In “One for the Road” by Stephen King, Ritchie is an example of the non-believer stereotype, because he doesn’t believe that anything will happen to him when he goes to the lot. In “One for the Road” a couple wrecks their car into a snowbank, and the man walks back into town to a bar. Ritchie is the usual drunk and doesn’t believe anything will happen if he goes to the lot. When Ritchie leaves he never returned. Then, the man and the bar owner go looking for his wife and kid, and they had all been bitten by vampires.”I 'd go up there and spend the night in what 's left of that haunted house you 're all so worried about.”(King 5) Ritchie believe that there is nothing up there, and if there is “I got my four-ten in the trunk of my Chevy, and that
"It is strange that all of this is still so clear to me, now that the summer has long since fled and time has fled its way. A grindstone stands where the bleeding tree stood, just outside the kitchen door, and now if an oriole sings in the elm, its song seems to die up in the leaves, a silvery dust. Doodle was just about the craziest brother a boy ever had"(416). In the story "The Scarlet Ibis" by James Hurst the narrator wanted a brother that he could wrestle and run with but, Doodle was handicapped and the narrator was embarrassed. The narrator causes Doodles death by getting him too excited, pushing him too hard, and leaving Doodle when he knows how bad his condition is.
After being viciously mauled by a grizzly bear, Glass was expected to die from his wounds. His trapping party decides to leave two volunteers- John Fritzgerald and Jim Bridger- to stay behind with Glass until he dies. Fearing an attack from the Arikara tribe, Fritzgerald decided to steal Glass’s gun and knife and flee with Bridger instead. What the two men didn’t realize was that Glass is not dead yet. With only vengeance in his mind, Glass is able to survive with determination.
The author states, "Forgive me, comrade; how could you be my enemy? If we threw away these rifles and this uniform you could be my brother," implementing that there is no significant difference between all those who participate in war (pg. 223). In addition, Remarque includes a scene in which a soldier accompanies sick friends room to acquire his boots after his expected death. This illustrates the soldier 's selfishness since his scheme for the boots is quite inappropriate given the sick person 's situation (pg.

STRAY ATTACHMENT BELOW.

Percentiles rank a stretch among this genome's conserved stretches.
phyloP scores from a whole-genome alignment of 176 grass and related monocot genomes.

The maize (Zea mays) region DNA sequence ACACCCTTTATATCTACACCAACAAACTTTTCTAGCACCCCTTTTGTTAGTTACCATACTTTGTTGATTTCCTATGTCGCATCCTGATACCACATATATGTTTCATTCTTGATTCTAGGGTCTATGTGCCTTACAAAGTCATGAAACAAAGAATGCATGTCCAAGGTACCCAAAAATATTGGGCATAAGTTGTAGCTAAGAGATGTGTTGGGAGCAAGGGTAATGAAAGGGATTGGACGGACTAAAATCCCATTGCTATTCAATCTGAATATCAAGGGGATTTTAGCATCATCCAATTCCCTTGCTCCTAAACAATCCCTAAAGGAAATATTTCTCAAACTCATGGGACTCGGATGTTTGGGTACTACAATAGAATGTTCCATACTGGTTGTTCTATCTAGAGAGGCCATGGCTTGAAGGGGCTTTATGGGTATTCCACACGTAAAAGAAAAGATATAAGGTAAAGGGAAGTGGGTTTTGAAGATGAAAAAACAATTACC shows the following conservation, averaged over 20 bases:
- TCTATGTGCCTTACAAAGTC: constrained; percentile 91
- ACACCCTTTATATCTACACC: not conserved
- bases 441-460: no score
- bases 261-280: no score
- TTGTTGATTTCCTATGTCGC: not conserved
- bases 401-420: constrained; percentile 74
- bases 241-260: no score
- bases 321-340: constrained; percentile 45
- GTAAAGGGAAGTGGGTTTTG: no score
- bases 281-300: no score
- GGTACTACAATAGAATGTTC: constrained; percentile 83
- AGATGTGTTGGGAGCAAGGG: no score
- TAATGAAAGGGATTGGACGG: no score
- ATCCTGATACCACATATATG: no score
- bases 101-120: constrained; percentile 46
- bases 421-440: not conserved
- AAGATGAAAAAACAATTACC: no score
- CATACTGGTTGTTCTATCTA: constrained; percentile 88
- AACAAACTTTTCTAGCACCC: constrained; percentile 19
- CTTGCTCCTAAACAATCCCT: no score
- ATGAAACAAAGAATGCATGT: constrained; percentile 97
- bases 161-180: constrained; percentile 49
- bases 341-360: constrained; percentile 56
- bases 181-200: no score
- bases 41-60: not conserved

Chris McCandless, for example, starved to death while staying on the Stampede Trail in Alaska due to being rather unprepared, causing people to say he was less of a hero and more of a naive youth. When Jon Krakauer-- author of Into the Wild-- interviews Chris’s sister, Billie McCandless, she explains, “Many people have told me that they admire Chris for what he was trying to do. If he’d lived, I would agree with them. But he didn’t, and there’s no way to bring him back” ( ). On the other hand, as the only survivor of a plane crash in episode two of Bull “The Woman in 8D” the pilot is primarily blamed for all of the deaths.
His dog was too old to be any use, just like Candy himself, so he was shot by Carlson. This broke Candy’s heart, along with any of his spirit he had left. Candy was the only old person on the farm, besides his dog. Now that is dog was gone, Candy was totally isolated. Nonetheless, Candy was given some hope by George and Lennie, who told Candy he could be part of their farm.
He suddenly calms down when he sees a snow globe and says "Rosebud". Back at Xanadu, Kane 's belongings are being cataloged or discarded. Thompson concludes that he is unable to solve the mystery and that the meaning of "Rosebud" will forever remain an enigma. As the film ends, the camera reveals that Rosebud was the name of the sled from Kane 's childhood in Colorado — a time when he was happy. Thought to be junk by Xanadu 's staff, the sled is burned in a furnace.